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Writing Math on the Web

The Web would make a dandy blackboard if only we could scribble an equation

Brian Hayes

Let the Browser Do It

As we have just seen, translation software can run on the author’s computer or on a server. There is one more possibility: performing the translation on the reader’s computer, or what is known as “the client side.” Under this plan, TeX or some other encoding of mathematical content is written into the Web document and passed along unchanged by the server, to be interpreted by the browser.

Of course the problem with sending TeX to the browser is that the browser has no idea what to do with it. That issue can be addressed by means of a plug-in—a software component installed within the browser.

The best known mathematical plug-in is techexplorer, a program initially developed by Robert S. Sutor at IBM and now maintained and distributed by Integre Technical Publishing. Techexplorer can display complete LaTeX documents or it can render just the mathematical expressions within an HTML document. In either case the display of equations is based on fonts rather than images.

The big advantage of a software plug-in is that the rendering of mathematics is liberated from all the constraints of HTML. The plug-in can supply its own fonts and can place characters with as much precision as the hardware will allow. The big disadvantage is that none of this magic works until the end user downloads and installs the plug-in. This barrier to entry tends to discourage casual visitors to a Web site. It also creates a threshold effect: Authors hesitate to rely on the technology until enough readers adopt it, and vice versa.

An interesting alternative to a plug-in might be called a slip-in. The idea is to bundle up the translator program and include it as part of the Web page itself. There’s no need for the user to install any software; the translation program runs automatically when the page is loaded into a browser. A program of this kind called jsMath takes advantage of the JavaScript programming language built into Web browsers.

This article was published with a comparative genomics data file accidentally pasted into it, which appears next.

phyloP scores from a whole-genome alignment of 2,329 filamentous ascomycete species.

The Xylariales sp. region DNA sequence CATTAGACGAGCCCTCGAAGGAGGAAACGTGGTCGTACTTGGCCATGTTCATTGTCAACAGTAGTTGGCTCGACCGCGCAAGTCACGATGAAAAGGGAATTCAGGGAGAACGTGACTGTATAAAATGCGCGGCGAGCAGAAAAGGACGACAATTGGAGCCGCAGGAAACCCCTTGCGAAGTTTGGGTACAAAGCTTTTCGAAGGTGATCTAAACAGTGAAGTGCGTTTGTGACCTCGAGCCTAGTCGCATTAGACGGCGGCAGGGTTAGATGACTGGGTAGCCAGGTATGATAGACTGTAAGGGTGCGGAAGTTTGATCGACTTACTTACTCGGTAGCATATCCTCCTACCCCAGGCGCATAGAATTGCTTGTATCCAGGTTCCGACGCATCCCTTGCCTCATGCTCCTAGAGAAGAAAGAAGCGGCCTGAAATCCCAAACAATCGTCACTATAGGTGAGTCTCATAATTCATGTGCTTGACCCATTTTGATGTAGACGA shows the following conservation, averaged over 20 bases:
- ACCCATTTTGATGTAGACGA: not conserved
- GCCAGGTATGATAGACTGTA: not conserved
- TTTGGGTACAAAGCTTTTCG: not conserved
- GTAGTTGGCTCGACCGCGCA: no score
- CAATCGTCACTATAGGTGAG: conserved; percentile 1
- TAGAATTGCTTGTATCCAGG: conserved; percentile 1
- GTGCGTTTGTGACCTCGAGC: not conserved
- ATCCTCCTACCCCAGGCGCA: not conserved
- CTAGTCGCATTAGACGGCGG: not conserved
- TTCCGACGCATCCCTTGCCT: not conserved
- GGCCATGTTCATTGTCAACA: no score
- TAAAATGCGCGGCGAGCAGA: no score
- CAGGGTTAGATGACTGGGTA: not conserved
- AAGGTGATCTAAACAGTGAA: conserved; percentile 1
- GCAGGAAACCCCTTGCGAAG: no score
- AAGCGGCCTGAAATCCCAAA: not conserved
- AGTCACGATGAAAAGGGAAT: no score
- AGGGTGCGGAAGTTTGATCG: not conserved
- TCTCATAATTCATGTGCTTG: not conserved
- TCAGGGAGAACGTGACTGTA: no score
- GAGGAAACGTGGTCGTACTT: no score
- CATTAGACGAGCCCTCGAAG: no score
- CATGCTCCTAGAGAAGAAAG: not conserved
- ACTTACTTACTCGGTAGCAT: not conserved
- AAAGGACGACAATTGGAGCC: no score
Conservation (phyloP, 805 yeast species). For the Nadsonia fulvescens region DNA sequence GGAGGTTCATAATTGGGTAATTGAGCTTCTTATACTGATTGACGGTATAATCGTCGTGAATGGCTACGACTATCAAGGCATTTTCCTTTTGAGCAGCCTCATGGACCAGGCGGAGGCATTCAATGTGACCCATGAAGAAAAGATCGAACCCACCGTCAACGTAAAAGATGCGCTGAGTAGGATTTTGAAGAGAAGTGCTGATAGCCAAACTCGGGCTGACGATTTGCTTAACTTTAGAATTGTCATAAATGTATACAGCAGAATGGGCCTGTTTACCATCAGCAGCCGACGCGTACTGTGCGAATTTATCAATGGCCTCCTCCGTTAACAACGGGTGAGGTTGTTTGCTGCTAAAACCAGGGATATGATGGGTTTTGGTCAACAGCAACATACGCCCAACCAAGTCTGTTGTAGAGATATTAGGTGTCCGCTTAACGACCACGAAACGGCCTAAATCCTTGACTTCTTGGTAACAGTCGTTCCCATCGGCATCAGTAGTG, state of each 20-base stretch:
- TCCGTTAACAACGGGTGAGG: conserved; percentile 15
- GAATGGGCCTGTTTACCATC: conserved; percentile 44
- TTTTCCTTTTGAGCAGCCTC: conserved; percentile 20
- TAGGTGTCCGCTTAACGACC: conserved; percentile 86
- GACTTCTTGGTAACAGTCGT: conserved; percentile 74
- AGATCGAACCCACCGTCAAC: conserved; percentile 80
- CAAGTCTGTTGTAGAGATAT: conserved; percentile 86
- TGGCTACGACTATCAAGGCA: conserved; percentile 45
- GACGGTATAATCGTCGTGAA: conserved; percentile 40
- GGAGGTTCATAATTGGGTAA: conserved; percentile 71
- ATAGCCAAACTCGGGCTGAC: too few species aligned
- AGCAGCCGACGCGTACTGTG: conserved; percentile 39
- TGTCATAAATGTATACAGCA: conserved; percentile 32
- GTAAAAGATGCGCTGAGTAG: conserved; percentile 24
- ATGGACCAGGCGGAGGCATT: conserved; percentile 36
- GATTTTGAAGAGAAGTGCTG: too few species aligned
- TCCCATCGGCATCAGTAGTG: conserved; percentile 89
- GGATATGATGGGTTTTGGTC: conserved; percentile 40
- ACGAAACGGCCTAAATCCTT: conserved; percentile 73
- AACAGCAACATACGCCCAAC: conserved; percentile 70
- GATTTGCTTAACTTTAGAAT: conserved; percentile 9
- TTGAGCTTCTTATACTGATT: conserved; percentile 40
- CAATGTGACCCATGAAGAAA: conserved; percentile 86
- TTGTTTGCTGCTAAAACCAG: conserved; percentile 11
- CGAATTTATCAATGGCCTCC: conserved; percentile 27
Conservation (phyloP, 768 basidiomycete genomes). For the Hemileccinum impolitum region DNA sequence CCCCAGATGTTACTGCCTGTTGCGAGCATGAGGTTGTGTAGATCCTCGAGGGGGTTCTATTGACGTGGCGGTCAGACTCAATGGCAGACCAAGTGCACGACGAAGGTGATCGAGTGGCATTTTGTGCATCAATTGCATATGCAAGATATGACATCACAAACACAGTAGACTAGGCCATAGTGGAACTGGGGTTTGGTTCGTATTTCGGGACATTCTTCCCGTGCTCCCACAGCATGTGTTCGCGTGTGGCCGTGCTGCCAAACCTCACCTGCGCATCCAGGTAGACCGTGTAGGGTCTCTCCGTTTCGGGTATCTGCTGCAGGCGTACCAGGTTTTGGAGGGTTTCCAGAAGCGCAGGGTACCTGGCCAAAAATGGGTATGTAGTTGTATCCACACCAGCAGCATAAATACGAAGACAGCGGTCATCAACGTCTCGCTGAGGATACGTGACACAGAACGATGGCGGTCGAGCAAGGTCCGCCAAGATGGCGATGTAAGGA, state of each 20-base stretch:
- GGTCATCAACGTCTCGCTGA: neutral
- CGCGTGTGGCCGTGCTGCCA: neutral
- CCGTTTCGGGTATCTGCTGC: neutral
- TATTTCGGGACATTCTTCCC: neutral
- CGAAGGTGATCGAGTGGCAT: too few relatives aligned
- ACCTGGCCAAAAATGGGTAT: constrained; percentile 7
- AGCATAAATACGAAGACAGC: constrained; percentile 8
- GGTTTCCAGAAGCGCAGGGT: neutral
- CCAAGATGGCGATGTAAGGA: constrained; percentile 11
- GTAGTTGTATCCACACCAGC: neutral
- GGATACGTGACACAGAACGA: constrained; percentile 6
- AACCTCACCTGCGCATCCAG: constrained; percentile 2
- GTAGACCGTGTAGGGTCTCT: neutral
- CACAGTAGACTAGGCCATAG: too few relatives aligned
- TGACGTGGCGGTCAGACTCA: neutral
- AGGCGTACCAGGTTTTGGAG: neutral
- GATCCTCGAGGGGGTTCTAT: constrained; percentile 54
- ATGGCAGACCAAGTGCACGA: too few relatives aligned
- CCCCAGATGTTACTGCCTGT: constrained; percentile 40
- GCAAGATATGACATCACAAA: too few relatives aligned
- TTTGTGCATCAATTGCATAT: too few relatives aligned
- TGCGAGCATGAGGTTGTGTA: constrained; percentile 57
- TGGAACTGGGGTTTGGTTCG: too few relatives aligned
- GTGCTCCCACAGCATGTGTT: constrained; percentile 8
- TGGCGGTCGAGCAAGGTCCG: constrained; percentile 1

JsMath is the creation of Davide P. Cervone of Union College in Schenectady, N.Y. Cervone undertook the project mainly to meet his own needs: He wanted to distribute class notes and homework assignments via the Web, and none of the available solutions were entirely satisfactory. So he wrote what amounts to a TeX interpreter in a JavaScript program.

JsMath offers three styles of equation rendering. The most graceful display requires a set of six fonts based on the Computer Modern faces introduced by Knuth; those fonts are freely available, but jsMath can access them only if the reader downloads and installs them. A fallback strategy is to assemble equations from individual character images. The full set of images—some 78 megabytes worth—is stored on the server; only the subset needed is downloaded with any particular document. The third option is to build equations from Unicode fonts. The reader selects one of the three rendering methods through a pop-up control panel.

Squeezing a TeX interpreter into a Web page is an impressive feat, but it adds considerable bulk and complexity. Documents with many equations take a while to finish rendering. Cervone is now launching a follow-on project called MathJAX, supported by several publishers of mathematical software. The aim is to make the system more flexible and responsive.

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